Burgoyne was dispatched to support General Gage at Boston but was third in command under Generals William Howe and Henry Clinton. He was present during the costly Battle of Bunker Hill, but his primary responsibility was to draft proclamations, which were long-winded and ridiculed by both British and American contemporaries. Frustrated by the lack of opportunities, he returned to England, where he petitioned for a command.

In the summer of 1776, the British launched a three-pronged attack on the Rebel colonies, one of which Burgoyne led: Burgoyne was dispatched to Quebec in April 1776 and helped General Guy Carlton drive out Benedict Arnold and the Rebels from Canada. Burgoyne, who was supposed to continue the campaign, instead returned home to see to the burial of his beloved wife Charlotte in October 1776. Thus, Carleton was put in charge. He constructed a navy on Lake Champlain and launched an attack on Lake Champlain, but failed to secure Fort Ticonderoga before winter.

You will not wonder, my dear friend, at my return to England—a secondary station in a secondary army is at no times agreeable; but many circumstances combine to render it in the present instance uncommonly dissatisfactory. My private [thoughts] are yet more forcible—a mind sunk at time in distress, a constitution unfitted to severity of cold, a few duties yet remaining to the memory of Lady Charlotte, compel me to break through the bars of ice & snow which are forming to seclude this country from the rest of the globe for the next six months. I mean not however to withdraw myself from the American War unless French one breaks out—an uncommitted cipher in the world — the portion lost which made prosperity an object of solicitude—my prospects are closed – Interest, ambition of life is over. Profession & honour is all that remains, & I would rather than finished in a professional grave, than to slow wasting, decrepitude & infirmness of the age. —John Burgoyne to Sir Henry Clinton, November 7, 1776

Burgoyne was not idle for long. In anticipation of the 1777 campaign season, he devised a plan called “Thoughts for Conducting War from the Side of Canada.” On the first day of the new year, Burgoyne wrote Lord George Germaine, Secretary of State for the Colonies, in order to impress him with his ambitions for that year’s campaign. Germaine had the great responsibility of promoting or relieving Generals, taking care of provisions and supplies and the strategic planning of the war.”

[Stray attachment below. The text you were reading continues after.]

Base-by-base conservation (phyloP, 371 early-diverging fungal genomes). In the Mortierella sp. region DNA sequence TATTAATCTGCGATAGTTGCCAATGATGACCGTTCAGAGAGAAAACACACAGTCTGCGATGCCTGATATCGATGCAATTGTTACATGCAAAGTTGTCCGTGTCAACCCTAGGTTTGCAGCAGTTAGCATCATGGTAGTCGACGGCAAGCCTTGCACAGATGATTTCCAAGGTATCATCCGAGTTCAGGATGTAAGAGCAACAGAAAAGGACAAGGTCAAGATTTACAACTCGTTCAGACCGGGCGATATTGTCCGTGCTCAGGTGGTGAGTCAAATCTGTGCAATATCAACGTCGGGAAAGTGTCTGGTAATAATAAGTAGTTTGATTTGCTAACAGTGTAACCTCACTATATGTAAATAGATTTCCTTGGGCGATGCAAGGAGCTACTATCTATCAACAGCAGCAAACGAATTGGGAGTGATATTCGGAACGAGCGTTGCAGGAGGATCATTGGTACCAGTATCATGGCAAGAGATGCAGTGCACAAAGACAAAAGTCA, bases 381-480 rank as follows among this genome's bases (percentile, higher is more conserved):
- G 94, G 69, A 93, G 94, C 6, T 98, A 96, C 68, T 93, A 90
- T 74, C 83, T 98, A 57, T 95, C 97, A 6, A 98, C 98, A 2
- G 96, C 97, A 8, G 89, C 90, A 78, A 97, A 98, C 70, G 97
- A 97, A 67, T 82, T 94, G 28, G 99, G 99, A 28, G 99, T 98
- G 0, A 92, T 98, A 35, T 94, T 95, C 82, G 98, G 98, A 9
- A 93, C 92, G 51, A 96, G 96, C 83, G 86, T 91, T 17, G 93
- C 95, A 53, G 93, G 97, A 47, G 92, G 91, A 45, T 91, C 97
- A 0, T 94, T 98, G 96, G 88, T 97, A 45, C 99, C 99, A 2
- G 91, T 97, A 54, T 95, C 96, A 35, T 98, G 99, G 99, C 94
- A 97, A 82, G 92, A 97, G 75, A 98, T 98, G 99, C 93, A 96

Letter from John Burgoyne to Lord George Germaine, Jan 1, 1777:

“My Lord,

My Physician has pressed me to go to Bath for a short time & I find it requisite to my health & spirits to follow his advice— But I think it a previous duty to assure your Lordship, that should my attendance in Town become necessary relatively to information upon the affairs of Canada, I shall be ready to obey your summons upon one day’s notice.

Your Lordship being out of Town, I submitted the above intentions a few days ago—personally to His Majesty in His Closet—and I added – “that as the arrangements for the next Campaign might possibly come under His Royal Contemplation before my return, I humbly laid myself at His Majesty’s feet for such active employment as he might think me worthy of.”

Courtesy of Fort Stanwix NHL.

Burgoyne’s plan was not new. It called for a concerted attack to seize possession of the Hudson River-Lake Champlain corridor and isolate New England–the seedbed of the Revolution–from the rest of the continent. The plan called for a three-pronged attack.

  • Prong 1: Howe was to sail up the Hudson River to Albany.
  • Prong 2: Burgoyne was to sail south on Lake Champlain, to Lake George and the Hudson River to Albany.
  • Prong 3: A third army, that eventually fell to the command of Barry St. Leger, was to sail up the St. Lawrence River to Lake Erie and take the Mohawk River to Albany.

The three armies were to converge Albany, where the two generals were to relieve their command to Howe, their superior. Then, if time permitted, they could move eastward into New England and wipe the rebels from the continent. Germaine approved Burgoyne’s plan and gave him command of the primary thrust from Canada.